This lesson unit is intended to help teachers assess how well students are able to visualize two-dimensional cross-sections of representations of three-dimensional objects. In particular, the lesson will help you identify and help students who have difficulties recognizing and drawing two-dimensional cross-sections at different points along a plane of a representation of a three-dimensional object.
This lesson unit is intended to help teachers assess how well students are able to: work with concepts of congruency and similarity, including identifying corresponding sides and corresponding angles within and between triangles; Identify and understand the significance of a counter-example; Prove, and evaluate proofs in a geometric context.
This lesson unit is intended to help you assess how well students are able to use geometric properties to solve problems. In particular, it will support you in identifying and helping students who have the following difficulties: Solving problems relating to using the measures of the interior angles of polygons; and solving problems relating to using the measures of the exterior angles of polygons.
This lesson unit is intended to help teachers assess how well students are able to create and solve linear equations. In particular, the lesson will help you identify and help students who have the following difficulties: solving equations with one variable and solving linear equations in more than one way.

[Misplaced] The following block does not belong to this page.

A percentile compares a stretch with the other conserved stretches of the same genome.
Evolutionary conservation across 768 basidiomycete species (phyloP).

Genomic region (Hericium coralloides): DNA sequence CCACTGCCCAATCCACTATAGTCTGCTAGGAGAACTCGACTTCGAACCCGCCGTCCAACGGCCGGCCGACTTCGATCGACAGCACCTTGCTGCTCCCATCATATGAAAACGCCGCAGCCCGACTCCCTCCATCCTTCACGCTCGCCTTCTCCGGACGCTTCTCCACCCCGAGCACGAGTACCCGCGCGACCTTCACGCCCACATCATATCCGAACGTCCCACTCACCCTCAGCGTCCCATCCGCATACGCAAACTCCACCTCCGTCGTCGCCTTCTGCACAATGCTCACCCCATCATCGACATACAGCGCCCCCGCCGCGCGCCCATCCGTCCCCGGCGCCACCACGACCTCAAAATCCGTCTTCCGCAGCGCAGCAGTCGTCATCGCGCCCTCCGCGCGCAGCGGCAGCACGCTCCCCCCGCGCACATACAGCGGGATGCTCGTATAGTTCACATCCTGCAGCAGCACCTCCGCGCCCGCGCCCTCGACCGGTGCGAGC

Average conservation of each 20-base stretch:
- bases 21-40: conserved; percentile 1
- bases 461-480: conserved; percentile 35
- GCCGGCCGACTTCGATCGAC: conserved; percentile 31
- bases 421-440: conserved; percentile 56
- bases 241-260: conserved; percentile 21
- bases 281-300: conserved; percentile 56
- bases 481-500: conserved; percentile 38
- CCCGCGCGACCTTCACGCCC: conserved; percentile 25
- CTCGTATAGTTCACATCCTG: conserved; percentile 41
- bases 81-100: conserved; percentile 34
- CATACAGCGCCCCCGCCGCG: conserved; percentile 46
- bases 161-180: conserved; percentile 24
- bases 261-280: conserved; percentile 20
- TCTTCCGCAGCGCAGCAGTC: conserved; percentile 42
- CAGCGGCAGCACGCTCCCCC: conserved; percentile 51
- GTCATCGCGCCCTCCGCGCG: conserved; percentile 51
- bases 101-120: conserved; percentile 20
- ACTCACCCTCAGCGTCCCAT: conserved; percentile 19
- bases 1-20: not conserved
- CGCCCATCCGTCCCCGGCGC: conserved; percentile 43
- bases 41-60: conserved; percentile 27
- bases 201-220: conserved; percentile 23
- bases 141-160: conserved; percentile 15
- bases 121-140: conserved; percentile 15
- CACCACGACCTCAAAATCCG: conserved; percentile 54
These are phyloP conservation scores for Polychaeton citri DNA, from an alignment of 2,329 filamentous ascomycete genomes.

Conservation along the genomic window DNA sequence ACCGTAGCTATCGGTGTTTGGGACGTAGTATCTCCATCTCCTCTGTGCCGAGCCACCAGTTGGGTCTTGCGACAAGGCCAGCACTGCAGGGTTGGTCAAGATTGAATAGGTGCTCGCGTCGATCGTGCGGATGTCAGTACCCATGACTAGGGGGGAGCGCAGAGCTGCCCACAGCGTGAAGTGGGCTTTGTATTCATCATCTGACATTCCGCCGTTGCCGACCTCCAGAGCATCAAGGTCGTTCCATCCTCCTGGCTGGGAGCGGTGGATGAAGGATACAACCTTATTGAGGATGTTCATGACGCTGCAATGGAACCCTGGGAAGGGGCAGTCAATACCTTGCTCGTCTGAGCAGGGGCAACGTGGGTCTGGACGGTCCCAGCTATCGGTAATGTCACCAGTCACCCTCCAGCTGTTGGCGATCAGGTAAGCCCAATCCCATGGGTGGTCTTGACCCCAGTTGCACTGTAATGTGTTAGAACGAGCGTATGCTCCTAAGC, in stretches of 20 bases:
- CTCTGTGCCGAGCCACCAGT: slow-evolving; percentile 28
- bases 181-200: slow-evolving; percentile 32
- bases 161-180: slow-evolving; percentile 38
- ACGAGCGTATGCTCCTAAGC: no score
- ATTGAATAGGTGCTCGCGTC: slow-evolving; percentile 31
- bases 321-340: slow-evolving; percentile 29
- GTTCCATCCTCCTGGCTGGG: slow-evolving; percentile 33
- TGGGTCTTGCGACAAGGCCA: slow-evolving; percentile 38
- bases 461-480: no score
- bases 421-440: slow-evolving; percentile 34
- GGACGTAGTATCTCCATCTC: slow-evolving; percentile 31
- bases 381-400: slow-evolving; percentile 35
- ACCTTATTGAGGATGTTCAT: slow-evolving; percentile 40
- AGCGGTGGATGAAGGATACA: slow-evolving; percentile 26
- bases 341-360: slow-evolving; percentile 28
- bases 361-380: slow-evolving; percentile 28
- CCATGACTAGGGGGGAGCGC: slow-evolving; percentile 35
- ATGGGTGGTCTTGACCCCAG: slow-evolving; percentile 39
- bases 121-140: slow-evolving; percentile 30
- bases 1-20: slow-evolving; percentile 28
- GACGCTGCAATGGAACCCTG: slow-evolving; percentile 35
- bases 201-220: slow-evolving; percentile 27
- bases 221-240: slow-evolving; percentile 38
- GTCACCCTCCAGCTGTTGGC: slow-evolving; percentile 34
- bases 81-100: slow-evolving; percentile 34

This lesson unit is intended to help teahcers assess how well students solve problems involving measurement, and in particular, to identify and help students who have the following difficulties; computing measurements using formulas; decomposing compound shapes into simpler ones; using right triangles and their properties to solve real-world problems.
This lesson unit is intended to help teachers assess how well students are able to classify solutions to a pair of linear equations by considering their graphical representations. In particular, this unit aims to help teachers identify and assist students who have difficulties in: using substitution to complete a table of values for a linear equation; identifying a linear equation from a given table of values; and graphing and solving linear equations.
Host Harry Kreisler welcomes scientist Lars-Erik Liljelund, Director General of the Swedish Environmental Protection Agency, for a discussion of Swedish policy for addressing climate change and global warming. He reflects on his own career which combines work in public policy and science. He also talks about the distinctive quality of the global warming problem and the obstacles for finding and implementing solutions. 54 min)
This lesson unit is intended to help teachers assess how well students are able to interpret exponential and linear functions and in particular to identify and help students who have the following difficulties: translating between descriptive, algebraic and tabular data, and graphical representation of the functions; recognizing how, and why, a quantity changes per unit intervale; and to achieve these goals students work on simple and compound interest problems.